• Deligiannis, N., Mota, J. F., Cornelis, B., Rodrigues, M. R., & Daubechies, I. (2016, September). X-ray image separation via coupled dictionary learning. In 2016 IEEE International Conference on Image Processing (ICIP) (pp. 3533-3537). IEEE.‏
  • Pizurica, A., Platisa, L., Ruzic, T., Cornelis, B., Dooms, A., Martens, M., Dubois, H., Devolder, B., De Mey, M., Daubechies, I. (2015). Digital image processing of the Ghent Altarpiece: Supporting the painting's study and conservation treatment. IEEE Signal Processing Magazine, 32(4), 112-122.‏
  • Yin, R., Dunson, D., Cornelis, B., Brown, B., Ocon, N., & Daubechies, I. (2014, October). Digital cradle removal in X-ray images of art paintings. In 2014 IEEE International Conference on Image Processing (ICIP) (pp. 4299-4303). IEEE.‏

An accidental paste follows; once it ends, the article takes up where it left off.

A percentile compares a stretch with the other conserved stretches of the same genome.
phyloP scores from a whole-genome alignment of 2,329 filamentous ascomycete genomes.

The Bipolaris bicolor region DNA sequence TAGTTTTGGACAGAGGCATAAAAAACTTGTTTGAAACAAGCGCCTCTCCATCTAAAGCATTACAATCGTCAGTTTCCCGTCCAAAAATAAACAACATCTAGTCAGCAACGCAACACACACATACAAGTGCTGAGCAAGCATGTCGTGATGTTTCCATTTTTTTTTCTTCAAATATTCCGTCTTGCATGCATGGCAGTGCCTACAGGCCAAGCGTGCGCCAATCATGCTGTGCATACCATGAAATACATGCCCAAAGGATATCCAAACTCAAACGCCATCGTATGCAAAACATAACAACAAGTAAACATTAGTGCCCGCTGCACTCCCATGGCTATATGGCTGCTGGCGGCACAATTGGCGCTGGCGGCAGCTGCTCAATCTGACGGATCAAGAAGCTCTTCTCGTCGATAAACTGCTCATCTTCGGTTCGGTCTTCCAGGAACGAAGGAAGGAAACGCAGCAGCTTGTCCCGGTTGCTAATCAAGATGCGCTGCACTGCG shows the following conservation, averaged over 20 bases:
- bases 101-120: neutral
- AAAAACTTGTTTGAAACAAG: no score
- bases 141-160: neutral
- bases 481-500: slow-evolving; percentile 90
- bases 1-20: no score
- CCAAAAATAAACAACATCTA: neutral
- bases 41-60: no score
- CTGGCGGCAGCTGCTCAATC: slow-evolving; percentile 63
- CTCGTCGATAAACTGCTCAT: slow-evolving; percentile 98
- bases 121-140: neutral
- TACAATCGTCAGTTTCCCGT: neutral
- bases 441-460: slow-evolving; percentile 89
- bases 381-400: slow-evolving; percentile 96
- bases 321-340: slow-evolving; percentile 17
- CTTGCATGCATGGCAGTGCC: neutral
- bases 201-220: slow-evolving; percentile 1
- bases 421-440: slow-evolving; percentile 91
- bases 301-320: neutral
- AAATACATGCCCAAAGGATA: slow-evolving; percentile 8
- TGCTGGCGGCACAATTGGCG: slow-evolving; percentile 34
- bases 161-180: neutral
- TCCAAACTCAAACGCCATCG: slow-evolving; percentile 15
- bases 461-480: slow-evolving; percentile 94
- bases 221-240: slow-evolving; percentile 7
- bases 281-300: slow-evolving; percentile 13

• Cornelis, B., Ružić, T., Gezels, E., Dooms, A., Pižurica, A., Platiša, L., Cornelis, J., Martens, M., De Mey, M., Daubechies, I. (2013). Crack detection and inpainting for virtual restoration of paintings: The case of the Ghent Altarpiece. Signal Processing, 93(3), 605-619.‏ ‏
  • Cornelis, B., Yang, Y., Vogelstein, J. T., Dooms, A., Daubechies, I., & Dunson, D. (2013, July). Bayesian crack detection in ultra high resolution multimodal images of paintings. In 2013 18th International Conference on Digital Signal Processing (DSP) (pp. 1-8). IEEE.‏
  • Ružić, T., Cornelis, B., Platiša, L., Pižurica, A., Dooms, A., Philips, W., Martens, M., and De Mey, M., Daubechies, I. (2011, August). Virtual restoration of the Ghent Altarpiece using crack detection and inpainting. In International Conference on Advanced Concepts for Intelligent Vision Systems (pp. 417-428). Springer, Berlin, Heidelberg.‏